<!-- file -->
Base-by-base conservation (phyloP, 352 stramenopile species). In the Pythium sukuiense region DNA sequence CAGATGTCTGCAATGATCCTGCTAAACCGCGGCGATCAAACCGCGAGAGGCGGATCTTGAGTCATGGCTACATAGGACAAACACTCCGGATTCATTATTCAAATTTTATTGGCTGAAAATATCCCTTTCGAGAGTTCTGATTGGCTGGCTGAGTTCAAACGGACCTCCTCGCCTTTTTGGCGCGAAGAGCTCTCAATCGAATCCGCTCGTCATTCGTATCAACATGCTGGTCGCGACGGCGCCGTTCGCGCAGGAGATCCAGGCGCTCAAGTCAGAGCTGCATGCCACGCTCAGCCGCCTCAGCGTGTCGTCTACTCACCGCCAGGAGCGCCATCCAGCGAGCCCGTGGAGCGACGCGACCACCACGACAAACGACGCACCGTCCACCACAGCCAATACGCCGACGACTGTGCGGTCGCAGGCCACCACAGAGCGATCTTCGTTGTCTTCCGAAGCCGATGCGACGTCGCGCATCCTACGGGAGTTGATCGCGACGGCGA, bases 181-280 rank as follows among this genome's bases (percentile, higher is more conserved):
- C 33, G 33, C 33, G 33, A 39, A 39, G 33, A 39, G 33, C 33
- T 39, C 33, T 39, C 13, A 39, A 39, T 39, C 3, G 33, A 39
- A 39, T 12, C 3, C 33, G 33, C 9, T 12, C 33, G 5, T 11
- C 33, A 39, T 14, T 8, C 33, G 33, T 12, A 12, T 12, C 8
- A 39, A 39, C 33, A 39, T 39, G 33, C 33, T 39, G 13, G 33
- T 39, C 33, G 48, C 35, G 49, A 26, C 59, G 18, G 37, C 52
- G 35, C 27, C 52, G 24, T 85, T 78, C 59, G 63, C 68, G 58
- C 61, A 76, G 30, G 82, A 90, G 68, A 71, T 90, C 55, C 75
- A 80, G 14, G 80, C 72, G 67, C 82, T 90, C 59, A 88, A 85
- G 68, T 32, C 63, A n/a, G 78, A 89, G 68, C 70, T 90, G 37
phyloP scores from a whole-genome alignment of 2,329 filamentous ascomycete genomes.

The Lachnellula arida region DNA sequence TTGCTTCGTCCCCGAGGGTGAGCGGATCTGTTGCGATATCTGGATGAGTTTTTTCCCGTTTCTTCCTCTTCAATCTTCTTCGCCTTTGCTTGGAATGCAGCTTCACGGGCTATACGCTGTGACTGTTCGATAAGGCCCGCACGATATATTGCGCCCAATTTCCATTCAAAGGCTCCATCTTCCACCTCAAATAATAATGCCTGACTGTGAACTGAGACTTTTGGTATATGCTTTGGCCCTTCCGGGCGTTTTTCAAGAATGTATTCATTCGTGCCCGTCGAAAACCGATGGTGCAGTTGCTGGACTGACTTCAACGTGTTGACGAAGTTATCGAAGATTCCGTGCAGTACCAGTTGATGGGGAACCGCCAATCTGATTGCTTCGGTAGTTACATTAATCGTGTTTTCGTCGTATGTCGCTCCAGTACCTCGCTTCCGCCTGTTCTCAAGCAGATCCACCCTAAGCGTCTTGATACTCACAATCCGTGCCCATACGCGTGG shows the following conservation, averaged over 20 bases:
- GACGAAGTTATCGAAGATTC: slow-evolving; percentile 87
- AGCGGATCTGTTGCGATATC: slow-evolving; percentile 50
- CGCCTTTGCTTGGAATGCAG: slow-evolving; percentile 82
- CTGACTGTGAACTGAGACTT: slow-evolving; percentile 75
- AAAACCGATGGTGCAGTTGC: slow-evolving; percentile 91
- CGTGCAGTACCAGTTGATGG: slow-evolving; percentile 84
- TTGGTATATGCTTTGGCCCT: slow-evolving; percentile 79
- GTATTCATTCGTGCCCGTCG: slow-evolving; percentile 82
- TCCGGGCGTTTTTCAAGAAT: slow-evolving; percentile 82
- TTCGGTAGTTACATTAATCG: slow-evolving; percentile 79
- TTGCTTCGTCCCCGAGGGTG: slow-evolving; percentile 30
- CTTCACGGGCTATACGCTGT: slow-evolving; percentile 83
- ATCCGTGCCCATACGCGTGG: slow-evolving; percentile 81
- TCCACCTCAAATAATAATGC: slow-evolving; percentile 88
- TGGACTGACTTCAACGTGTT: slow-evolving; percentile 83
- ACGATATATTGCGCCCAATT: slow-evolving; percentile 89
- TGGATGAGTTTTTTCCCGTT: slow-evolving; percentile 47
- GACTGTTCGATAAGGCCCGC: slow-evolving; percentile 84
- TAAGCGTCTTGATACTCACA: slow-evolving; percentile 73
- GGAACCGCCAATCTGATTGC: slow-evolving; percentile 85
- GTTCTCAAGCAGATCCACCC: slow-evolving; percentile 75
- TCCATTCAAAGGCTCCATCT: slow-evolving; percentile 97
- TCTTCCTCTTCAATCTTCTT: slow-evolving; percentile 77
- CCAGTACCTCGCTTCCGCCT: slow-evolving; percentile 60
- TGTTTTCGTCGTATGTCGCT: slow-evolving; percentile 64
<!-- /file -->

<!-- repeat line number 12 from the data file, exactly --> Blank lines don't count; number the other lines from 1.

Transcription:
phyloP scores from a whole-genome alignment of 2,329 filamentous ascomycete genomes.